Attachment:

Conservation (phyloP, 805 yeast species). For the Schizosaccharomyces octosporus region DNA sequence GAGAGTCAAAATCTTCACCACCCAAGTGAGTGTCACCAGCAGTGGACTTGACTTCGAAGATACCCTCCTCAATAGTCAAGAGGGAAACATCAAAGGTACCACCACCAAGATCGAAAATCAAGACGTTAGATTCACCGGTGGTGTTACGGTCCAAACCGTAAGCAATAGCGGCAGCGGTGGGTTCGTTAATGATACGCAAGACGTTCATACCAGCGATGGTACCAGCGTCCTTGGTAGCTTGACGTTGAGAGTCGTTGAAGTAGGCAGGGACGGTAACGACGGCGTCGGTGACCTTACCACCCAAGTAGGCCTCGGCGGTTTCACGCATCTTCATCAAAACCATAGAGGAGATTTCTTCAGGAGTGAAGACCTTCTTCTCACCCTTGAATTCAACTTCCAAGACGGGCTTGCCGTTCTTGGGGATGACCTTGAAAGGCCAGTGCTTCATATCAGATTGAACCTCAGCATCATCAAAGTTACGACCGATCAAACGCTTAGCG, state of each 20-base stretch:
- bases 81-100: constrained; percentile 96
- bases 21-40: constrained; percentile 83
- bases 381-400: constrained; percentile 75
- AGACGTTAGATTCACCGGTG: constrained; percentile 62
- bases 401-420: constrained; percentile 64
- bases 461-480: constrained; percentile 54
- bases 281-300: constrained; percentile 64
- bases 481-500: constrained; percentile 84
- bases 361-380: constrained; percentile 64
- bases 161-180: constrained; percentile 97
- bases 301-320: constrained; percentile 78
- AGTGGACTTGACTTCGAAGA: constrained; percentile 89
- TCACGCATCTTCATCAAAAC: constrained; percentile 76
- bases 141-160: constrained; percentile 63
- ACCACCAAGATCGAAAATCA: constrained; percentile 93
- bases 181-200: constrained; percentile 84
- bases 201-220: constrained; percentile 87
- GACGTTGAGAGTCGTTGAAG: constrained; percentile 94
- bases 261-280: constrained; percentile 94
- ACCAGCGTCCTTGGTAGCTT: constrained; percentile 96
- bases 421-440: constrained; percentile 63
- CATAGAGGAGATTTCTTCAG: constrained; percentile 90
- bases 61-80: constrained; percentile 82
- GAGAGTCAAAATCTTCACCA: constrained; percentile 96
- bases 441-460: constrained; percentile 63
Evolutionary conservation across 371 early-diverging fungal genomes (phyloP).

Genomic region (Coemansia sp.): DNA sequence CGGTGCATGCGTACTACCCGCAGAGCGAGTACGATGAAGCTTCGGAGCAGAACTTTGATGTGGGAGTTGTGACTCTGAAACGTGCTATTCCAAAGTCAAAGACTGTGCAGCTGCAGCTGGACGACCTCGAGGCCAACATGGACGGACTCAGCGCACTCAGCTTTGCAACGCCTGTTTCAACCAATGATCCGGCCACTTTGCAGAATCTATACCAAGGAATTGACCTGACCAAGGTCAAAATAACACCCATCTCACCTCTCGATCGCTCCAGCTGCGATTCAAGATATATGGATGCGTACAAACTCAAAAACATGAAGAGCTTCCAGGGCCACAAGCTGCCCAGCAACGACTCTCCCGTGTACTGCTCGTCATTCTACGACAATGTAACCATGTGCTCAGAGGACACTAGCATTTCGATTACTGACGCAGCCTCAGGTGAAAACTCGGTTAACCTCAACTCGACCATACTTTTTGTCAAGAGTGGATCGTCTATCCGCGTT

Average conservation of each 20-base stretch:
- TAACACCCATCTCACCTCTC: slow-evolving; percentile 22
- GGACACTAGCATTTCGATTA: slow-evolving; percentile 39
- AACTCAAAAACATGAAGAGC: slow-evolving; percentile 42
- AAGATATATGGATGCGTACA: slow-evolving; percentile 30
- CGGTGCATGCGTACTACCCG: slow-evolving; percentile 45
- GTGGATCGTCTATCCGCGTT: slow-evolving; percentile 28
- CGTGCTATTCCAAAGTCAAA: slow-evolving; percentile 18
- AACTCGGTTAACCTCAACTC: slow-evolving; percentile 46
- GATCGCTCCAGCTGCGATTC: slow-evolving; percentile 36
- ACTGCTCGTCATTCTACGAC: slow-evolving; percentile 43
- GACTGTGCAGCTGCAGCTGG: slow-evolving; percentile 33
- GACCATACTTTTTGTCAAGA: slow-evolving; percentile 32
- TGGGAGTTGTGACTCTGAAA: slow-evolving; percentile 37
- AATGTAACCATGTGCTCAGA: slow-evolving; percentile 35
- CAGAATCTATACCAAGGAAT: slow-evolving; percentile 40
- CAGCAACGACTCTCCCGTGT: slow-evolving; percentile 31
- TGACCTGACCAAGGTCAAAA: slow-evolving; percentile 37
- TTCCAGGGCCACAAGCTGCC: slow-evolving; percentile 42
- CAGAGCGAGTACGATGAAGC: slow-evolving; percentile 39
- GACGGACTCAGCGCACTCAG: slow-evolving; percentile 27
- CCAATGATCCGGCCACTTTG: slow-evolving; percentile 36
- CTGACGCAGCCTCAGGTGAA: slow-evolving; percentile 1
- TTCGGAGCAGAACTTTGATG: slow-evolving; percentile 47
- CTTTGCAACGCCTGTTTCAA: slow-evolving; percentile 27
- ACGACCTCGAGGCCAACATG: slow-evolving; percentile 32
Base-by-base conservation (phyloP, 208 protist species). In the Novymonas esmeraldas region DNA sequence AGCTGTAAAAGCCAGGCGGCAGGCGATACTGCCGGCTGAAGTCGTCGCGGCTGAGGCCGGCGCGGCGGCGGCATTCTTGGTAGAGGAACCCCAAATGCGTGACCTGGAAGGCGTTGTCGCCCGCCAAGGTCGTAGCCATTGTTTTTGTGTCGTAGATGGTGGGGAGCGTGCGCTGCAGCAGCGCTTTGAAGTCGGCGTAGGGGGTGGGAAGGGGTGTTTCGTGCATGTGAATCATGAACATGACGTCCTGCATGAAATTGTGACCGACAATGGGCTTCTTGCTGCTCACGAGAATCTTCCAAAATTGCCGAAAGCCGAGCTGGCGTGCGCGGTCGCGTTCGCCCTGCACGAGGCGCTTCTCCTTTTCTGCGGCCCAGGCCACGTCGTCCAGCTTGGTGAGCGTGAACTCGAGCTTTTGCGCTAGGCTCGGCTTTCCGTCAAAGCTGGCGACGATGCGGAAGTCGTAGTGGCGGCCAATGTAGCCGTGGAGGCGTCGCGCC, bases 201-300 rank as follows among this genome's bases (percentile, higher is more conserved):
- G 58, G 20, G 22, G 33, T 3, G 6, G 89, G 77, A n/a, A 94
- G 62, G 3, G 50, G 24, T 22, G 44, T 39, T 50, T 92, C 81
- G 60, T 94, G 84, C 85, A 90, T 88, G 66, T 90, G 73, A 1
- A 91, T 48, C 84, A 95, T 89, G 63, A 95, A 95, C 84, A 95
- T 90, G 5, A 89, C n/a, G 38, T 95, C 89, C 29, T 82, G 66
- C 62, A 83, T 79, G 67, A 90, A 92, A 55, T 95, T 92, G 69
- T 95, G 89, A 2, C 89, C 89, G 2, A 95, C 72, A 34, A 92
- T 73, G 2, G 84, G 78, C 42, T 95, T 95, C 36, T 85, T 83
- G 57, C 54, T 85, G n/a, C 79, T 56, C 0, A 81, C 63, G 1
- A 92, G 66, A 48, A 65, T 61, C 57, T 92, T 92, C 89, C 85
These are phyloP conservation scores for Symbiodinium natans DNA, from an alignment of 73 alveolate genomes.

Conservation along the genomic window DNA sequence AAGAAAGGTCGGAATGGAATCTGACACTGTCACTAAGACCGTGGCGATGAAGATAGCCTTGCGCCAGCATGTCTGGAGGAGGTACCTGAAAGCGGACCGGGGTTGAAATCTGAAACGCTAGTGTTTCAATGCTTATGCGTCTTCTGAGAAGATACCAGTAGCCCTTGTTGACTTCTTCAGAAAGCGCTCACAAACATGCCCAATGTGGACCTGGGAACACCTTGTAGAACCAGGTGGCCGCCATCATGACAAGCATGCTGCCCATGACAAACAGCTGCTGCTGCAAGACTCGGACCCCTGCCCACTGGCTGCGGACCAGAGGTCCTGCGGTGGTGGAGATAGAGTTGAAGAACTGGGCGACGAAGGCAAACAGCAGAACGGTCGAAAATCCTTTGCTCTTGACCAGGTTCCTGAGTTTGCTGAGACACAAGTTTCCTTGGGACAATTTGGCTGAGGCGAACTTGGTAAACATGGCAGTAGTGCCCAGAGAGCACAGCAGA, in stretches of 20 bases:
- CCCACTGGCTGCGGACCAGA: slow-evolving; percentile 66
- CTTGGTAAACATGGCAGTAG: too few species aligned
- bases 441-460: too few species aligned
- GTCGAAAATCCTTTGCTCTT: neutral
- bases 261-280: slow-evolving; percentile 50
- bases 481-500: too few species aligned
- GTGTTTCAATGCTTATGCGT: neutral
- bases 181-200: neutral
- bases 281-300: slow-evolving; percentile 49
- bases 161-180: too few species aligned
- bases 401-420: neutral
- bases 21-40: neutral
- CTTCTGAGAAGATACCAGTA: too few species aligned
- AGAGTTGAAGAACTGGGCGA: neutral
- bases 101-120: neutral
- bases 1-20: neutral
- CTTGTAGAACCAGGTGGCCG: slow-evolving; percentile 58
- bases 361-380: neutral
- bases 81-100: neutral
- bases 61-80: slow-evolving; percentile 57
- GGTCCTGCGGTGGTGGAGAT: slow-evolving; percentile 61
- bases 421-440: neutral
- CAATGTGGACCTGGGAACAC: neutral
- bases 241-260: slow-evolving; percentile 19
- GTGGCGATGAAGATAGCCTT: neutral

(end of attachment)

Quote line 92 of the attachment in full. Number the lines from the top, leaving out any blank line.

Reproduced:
- GTGGCGATGAAGATAGCCTT: neutral